Though his organisation Stepping Out, serial social entrepreneur Craig Dearden-Phillips has made it his mission to transform public services for the better. It has not been plain sailing however. He explains why finding Headspace has been a lifeline.
It happened to me 18 months ago. I was in Australia taking a break. Burnout was stalking. I was three years into my business, Stepping Out, and things were not going to plan. I was in the 'Trough of Sorrow' that all entrepreneurs go through when the great idea is no longer looking so good – two new hires had bombed and our office in a fancy part of London was turning into the vainglorious mistake I had feared.
Added to this, our competition was just getting better while we were standing still. Cash was running out and I faced three win-or-die tenders once back from vacation.
As you might imagine my mental state at the time wasn't good. My sleep was bad and I lost weight.
My first few days by the pool with the kids were a welcome distraction. But my thoughts soon returned to what I might do to secure my business.
As you do in these situations, I was going round in frantic circles. Mentally I knew I was a bit fragile and had to watch it. Twenty years earlier I had ended up in the care of the NHS following a bad bout of anxiety and depression and I knew my triggers well.
Then I had a thought. 'You are here, at the other side of the world on holiday: why don't you learn how to meditate?'
Actually, to be truthful, this hadn't come from nowhere. I had tried meditation before and failed, partly in reaction to the Buddhist mumbo-jumbo that seemed to come with all meditation teaching.
Then I discovered 'Headspace'. This was an app that seemed designed for busy people who are topped out with stress but don't want to sit on a mat chanting with a bunch of pony-tails.
Hence Headspace. This app lets you learn to meditate where you want, when you want but, most importantly, in secret! People don't need to know. Or not until you want to tell them. Which in my case wasn't for quite a long time. This was part to do with my background – north-west, no-nonsense... and part because I didn't want anyone to know if I failed!
So off I went. What happened? Three things to say. The first is that I got the hang of it really quickly. Meditation is a technique like learning to swim or ride a bike. Hard at first, easy once learned.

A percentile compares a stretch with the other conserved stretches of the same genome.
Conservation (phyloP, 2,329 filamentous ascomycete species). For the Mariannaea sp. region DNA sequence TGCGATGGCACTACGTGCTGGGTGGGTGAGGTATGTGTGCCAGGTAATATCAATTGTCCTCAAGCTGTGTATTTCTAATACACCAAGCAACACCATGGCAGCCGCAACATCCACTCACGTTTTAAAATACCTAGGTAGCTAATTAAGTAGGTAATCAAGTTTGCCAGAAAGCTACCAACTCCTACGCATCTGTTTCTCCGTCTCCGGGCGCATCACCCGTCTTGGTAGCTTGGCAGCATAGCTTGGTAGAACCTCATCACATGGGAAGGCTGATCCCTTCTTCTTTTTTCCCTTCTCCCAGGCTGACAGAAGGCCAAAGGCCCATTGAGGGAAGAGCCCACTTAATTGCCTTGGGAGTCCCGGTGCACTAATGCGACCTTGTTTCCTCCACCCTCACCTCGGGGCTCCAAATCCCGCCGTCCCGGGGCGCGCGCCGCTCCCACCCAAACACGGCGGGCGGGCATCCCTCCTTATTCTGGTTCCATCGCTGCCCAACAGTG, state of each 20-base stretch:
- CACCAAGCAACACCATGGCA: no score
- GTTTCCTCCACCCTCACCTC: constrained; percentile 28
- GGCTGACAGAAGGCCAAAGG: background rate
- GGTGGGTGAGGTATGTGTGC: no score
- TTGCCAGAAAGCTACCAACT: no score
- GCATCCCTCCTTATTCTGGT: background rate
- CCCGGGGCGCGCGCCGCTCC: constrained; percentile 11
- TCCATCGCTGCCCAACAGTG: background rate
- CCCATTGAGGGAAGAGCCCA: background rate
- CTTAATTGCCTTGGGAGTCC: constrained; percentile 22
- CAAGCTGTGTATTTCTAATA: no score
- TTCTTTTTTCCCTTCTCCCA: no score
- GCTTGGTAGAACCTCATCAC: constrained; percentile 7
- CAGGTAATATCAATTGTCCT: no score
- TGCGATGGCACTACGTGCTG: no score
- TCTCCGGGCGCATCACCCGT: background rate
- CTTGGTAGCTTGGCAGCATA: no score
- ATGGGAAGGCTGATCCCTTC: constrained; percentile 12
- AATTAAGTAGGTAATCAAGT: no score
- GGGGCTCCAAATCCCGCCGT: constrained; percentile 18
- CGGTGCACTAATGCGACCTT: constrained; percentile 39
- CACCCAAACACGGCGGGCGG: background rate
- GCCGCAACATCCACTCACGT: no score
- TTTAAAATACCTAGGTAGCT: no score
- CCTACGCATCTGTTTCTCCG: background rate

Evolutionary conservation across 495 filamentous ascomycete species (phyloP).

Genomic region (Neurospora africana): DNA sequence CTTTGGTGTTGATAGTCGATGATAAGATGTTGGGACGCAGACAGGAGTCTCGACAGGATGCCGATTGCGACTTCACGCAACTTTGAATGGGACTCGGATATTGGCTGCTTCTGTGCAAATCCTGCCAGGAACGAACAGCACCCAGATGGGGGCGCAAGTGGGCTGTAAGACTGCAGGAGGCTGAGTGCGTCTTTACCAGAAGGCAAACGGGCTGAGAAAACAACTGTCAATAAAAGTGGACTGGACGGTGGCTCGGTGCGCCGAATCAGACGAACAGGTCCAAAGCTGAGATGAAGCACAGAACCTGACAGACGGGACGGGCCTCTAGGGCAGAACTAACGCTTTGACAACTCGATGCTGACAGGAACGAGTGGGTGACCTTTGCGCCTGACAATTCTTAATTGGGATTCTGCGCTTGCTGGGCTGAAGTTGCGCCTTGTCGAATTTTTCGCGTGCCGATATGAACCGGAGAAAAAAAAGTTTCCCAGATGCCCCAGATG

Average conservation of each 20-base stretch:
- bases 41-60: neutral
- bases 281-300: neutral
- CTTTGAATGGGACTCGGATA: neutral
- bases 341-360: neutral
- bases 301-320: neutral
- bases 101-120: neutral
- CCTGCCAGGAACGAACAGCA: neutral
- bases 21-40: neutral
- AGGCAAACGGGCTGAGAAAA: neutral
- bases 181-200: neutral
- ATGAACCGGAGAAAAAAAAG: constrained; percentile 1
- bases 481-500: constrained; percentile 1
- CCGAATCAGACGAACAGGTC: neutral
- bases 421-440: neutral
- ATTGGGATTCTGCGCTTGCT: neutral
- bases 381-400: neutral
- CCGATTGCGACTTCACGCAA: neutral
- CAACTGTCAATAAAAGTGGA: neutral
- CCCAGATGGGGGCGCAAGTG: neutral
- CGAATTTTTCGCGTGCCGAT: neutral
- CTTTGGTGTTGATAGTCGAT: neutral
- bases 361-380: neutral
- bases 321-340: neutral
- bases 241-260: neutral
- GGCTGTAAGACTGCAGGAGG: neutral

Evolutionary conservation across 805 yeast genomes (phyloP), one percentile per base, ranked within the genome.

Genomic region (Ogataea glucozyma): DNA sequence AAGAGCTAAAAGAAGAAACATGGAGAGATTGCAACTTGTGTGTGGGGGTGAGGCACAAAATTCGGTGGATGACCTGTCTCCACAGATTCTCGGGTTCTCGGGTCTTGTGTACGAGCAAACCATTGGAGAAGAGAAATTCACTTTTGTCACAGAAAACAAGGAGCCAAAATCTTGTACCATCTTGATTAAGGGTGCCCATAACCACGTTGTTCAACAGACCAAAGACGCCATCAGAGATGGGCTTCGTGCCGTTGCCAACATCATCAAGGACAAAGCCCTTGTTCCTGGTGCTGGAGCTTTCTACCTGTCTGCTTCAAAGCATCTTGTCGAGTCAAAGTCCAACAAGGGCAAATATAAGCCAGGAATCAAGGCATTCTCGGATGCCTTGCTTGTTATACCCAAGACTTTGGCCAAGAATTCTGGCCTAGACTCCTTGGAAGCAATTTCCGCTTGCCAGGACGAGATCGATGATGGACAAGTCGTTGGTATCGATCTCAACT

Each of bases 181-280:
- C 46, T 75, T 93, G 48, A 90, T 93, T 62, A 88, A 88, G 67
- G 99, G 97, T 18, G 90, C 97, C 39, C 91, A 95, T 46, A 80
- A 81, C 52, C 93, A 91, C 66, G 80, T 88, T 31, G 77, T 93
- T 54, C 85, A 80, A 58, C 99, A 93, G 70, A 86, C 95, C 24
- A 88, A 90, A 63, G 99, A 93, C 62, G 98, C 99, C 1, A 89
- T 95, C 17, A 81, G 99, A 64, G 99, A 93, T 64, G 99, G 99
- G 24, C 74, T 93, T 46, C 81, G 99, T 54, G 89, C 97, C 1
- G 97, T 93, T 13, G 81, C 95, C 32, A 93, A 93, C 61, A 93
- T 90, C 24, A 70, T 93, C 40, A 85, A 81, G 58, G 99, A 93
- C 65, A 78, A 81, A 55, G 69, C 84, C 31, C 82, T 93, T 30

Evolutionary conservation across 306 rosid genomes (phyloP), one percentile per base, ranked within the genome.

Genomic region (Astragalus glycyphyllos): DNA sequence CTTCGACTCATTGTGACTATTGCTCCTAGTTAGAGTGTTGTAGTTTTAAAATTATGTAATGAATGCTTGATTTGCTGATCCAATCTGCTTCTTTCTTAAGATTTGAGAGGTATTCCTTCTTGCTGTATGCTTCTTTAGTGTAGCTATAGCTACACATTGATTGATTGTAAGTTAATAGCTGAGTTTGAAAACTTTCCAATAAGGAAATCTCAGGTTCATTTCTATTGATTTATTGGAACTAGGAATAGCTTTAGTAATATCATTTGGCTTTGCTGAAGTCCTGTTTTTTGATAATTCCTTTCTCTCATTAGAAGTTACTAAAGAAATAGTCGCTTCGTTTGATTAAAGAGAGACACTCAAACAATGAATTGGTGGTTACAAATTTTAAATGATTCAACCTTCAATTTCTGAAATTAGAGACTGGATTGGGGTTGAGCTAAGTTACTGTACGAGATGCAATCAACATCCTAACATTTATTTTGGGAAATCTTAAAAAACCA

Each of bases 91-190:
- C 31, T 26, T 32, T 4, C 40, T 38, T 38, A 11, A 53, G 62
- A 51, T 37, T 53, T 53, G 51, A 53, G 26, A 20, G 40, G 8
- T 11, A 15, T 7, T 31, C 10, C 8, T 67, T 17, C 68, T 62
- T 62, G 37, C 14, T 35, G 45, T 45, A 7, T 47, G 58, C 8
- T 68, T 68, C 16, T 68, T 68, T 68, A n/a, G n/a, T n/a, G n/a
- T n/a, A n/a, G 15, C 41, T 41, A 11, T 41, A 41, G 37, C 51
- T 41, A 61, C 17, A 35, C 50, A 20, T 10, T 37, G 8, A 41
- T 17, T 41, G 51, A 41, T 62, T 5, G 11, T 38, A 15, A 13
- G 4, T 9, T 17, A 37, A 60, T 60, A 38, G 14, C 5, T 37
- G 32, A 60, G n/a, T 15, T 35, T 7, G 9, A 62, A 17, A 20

The second is that it quickly becomes a necessity and you wonder how you managed without it. Don't get me wrong, it's not like taking drugs, all the same emotions swirl around, it's just that it's a bit like watching a storm out of the window rather than being soaked to the skin outside.
The third is that, unlike I feared, it doesn't turn you into a stoner or rob you of your edge. Quite the opposite.
So what happened when I got back? I stopped waking up at four in the morning: that was a good start. Then, having trimmed my team and opened an office close to home in Cambridge, I set about winning those do-or-die tenders. The pressure was just as intense but I learned to relate to it all better.
Thankfully we won all three and have since kicked on to consecutive years of growth, profit and impact as a small galaxy of new public service mutuals were born with our support. The 'Trough of Sorrow' had been truly escaped. All with the help of a little app called Headspace.
To conclude, I say this to all Pioneers Post readers: setting up a business means a big hit on your coping mechanisms. You live with every emotion. Meditation is a tool to help you live better with those emotions and get through those times in one piece. For those of you with families and co-founders, meditation also makes you easier to live with too. More smiles, fewer shit-scenes.
For all these reasons and more, every entrepreneur, social or otherwise, should get some Headspace!
As published in Pioneers Post 27th May 2015 - http://www.pioneerspost.com/business-school/20150527/why-every-social-entrepreneur-should-meditate